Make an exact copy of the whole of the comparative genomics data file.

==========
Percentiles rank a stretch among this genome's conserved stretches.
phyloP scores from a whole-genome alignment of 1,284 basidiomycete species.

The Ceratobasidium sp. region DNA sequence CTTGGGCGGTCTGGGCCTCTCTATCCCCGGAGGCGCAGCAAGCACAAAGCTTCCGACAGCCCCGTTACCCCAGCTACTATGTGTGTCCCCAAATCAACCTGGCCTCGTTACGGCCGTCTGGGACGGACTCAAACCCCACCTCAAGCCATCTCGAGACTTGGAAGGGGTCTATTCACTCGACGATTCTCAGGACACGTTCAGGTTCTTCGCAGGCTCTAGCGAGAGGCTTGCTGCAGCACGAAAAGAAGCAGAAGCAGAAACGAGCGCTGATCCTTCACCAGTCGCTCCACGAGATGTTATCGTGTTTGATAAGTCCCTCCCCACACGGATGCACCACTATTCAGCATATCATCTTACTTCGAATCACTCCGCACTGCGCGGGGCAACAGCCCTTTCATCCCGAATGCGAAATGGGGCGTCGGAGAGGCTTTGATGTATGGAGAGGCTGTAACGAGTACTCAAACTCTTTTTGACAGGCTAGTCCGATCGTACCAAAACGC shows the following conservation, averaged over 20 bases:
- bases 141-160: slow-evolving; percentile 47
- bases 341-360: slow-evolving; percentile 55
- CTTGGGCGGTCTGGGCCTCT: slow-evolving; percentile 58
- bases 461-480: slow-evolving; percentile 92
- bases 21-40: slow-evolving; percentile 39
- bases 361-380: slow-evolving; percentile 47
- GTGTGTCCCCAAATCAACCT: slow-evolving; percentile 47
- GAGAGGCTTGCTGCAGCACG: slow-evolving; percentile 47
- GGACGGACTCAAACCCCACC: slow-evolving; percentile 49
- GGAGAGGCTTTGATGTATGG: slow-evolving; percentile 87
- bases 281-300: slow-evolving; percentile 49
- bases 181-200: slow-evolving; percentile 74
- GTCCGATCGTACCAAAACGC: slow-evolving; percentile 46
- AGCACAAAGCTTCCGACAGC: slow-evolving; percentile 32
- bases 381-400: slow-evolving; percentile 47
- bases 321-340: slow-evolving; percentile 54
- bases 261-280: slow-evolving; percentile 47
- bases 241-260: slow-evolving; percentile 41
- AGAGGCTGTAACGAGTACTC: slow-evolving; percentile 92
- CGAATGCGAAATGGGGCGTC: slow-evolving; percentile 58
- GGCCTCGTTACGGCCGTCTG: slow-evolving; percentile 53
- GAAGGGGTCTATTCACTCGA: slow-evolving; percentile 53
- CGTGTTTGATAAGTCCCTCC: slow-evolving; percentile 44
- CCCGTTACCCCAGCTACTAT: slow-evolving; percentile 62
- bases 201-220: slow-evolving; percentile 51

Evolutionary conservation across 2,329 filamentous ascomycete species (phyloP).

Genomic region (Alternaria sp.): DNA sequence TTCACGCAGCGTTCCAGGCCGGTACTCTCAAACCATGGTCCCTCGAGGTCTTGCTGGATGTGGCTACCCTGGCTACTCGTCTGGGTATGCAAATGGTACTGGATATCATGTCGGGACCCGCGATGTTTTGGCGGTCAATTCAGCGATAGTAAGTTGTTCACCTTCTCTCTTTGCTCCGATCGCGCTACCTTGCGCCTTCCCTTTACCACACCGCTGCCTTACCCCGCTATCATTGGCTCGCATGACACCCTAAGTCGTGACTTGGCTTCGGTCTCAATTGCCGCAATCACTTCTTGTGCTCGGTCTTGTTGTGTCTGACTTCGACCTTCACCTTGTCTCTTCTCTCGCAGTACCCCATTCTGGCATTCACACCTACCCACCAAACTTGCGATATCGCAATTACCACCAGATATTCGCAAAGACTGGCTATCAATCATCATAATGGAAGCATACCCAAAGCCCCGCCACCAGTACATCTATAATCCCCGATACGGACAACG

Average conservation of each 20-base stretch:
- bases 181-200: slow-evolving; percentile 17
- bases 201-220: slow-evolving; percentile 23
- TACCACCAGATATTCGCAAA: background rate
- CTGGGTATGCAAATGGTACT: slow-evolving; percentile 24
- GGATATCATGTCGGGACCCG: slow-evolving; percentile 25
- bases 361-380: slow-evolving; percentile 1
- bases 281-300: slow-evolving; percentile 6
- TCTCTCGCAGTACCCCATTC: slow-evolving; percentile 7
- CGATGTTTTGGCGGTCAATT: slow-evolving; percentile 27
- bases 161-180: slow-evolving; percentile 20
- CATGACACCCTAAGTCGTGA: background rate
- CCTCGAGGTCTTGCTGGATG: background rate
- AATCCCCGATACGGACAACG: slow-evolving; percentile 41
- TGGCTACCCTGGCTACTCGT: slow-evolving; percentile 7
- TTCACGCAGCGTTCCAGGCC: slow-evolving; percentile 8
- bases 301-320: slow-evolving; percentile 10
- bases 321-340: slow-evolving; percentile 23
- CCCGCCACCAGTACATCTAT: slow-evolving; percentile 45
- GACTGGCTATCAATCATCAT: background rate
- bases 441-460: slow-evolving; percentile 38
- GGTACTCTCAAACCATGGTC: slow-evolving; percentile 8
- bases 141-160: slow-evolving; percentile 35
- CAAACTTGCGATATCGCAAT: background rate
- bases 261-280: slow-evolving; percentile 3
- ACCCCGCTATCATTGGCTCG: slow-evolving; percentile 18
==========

Percentiles rank a stretch among this genome's conserved stretches.
phyloP scores from a whole-genome alignment of 1,284 basidiomycete species.

The Ceratobasidium sp. region DNA sequence CTTGGGCGGTCTGGGCCTCTCTATCCCCGGAGGCGCAGCAAGCACAAAGCTTCCGACAGCCCCGTTACCCCAGCTACTATGTGTGTCCCCAAATCAACCTGGCCTCGTTACGGCCGTCTGGGACGGACTCAAACCCCACCTCAAGCCATCTCGAGACTTGGAAGGGGTCTATTCACTCGACGATTCTCAGGACACGTTCAGGTTCTTCGCAGGCTCTAGCGAGAGGCTTGCTGCAGCACGAAAAGAAGCAGAAGCAGAAACGAGCGCTGATCCTTCACCAGTCGCTCCACGAGATGTTATCGTGTTTGATAAGTCCCTCCCCACACGGATGCACCACTATTCAGCATATCATCTTACTTCGAATCACTCCGCACTGCGCGGGGCAACAGCCCTTTCATCCCGAATGCGAAATGGGGCGTCGGAGAGGCTTTGATGTATGGAGAGGCTGTAACGAGTACTCAAACTCTTTTTGACAGGCTAGTCCGATCGTACCAAAACGC shows the following conservation, averaged over 20 bases:
- bases 141-160: slow-evolving; percentile 47
- bases 341-360: slow-evolving; percentile 55
- CTTGGGCGGTCTGGGCCTCT: slow-evolving; percentile 58
- bases 461-480: slow-evolving; percentile 92
- bases 21-40: slow-evolving; percentile 39
- bases 361-380: slow-evolving; percentile 47
- GTGTGTCCCCAAATCAACCT: slow-evolving; percentile 47
- GAGAGGCTTGCTGCAGCACG: slow-evolving; percentile 47
- GGACGGACTCAAACCCCACC: slow-evolving; percentile 49
- GGAGAGGCTTTGATGTATGG: slow-evolving; percentile 87
- bases 281-300: slow-evolving; percentile 49
- bases 181-200: slow-evolving; percentile 74
- GTCCGATCGTACCAAAACGC: slow-evolving; percentile 46
- AGCACAAAGCTTCCGACAGC: slow-evolving; percentile 32
- bases 381-400: slow-evolving; percentile 47
- bases 321-340: slow-evolving; percentile 54
- bases 261-280: slow-evolving; percentile 47
- bases 241-260: slow-evolving; percentile 41
- AGAGGCTGTAACGAGTACTC: slow-evolving; percentile 92
- CGAATGCGAAATGGGGCGTC: slow-evolving; percentile 58
- GGCCTCGTTACGGCCGTCTG: slow-evolving; percentile 53
- GAAGGGGTCTATTCACTCGA: slow-evolving; percentile 53
- CGTGTTTGATAAGTCCCTCC: slow-evolving; percentile 44
- CCCGTTACCCCAGCTACTAT: slow-evolving; percentile 62
- bases 201-220: slow-evolving; percentile 51

Evolutionary conservation across 2,329 filamentous ascomycete species (phyloP).

Genomic region (Alternaria sp.): DNA sequence TTCACGCAGCGTTCCAGGCCGGTACTCTCAAACCATGGTCCCTCGAGGTCTTGCTGGATGTGGCTACCCTGGCTACTCGTCTGGGTATGCAAATGGTACTGGATATCATGTCGGGACCCGCGATGTTTTGGCGGTCAATTCAGCGATAGTAAGTTGTTCACCTTCTCTCTTTGCTCCGATCGCGCTACCTTGCGCCTTCCCTTTACCACACCGCTGCCTTACCCCGCTATCATTGGCTCGCATGACACCCTAAGTCGTGACTTGGCTTCGGTCTCAATTGCCGCAATCACTTCTTGTGCTCGGTCTTGTTGTGTCTGACTTCGACCTTCACCTTGTCTCTTCTCTCGCAGTACCCCATTCTGGCATTCACACCTACCCACCAAACTTGCGATATCGCAATTACCACCAGATATTCGCAAAGACTGGCTATCAATCATCATAATGGAAGCATACCCAAAGCCCCGCCACCAGTACATCTATAATCCCCGATACGGACAACG

Average conservation of each 20-base stretch:
- bases 181-200: slow-evolving; percentile 17
- bases 201-220: slow-evolving; percentile 23
- TACCACCAGATATTCGCAAA: background rate
- CTGGGTATGCAAATGGTACT: slow-evolving; percentile 24
- GGATATCATGTCGGGACCCG: slow-evolving; percentile 25
- bases 361-380: slow-evolving; percentile 1
- bases 281-300: slow-evolving; percentile 6
- TCTCTCGCAGTACCCCATTC: slow-evolving; percentile 7
- CGATGTTTTGGCGGTCAATT: slow-evolving; percentile 27
- bases 161-180: slow-evolving; percentile 20
- CATGACACCCTAAGTCGTGA: background rate
- CCTCGAGGTCTTGCTGGATG: background rate
- AATCCCCGATACGGACAACG: slow-evolving; percentile 41
- TGGCTACCCTGGCTACTCGT: slow-evolving; percentile 7
- TTCACGCAGCGTTCCAGGCC: slow-evolving; percentile 8
- bases 301-320: slow-evolving; percentile 10
- bases 321-340: slow-evolving; percentile 23
- CCCGCCACCAGTACATCTAT: slow-evolving; percentile 45
- GACTGGCTATCAATCATCAT: background rate
- bases 441-460: slow-evolving; percentile 38
- GGTACTCTCAAACCATGGTC: slow-evolving; percentile 8
- bases 141-160: slow-evolving; percentile 35
- CAAACTTGCGATATCGCAAT: background rate
- bases 261-280: slow-evolving; percentile 3
- ACCCCGCTATCATTGGCTCG: slow-evolving; percentile 18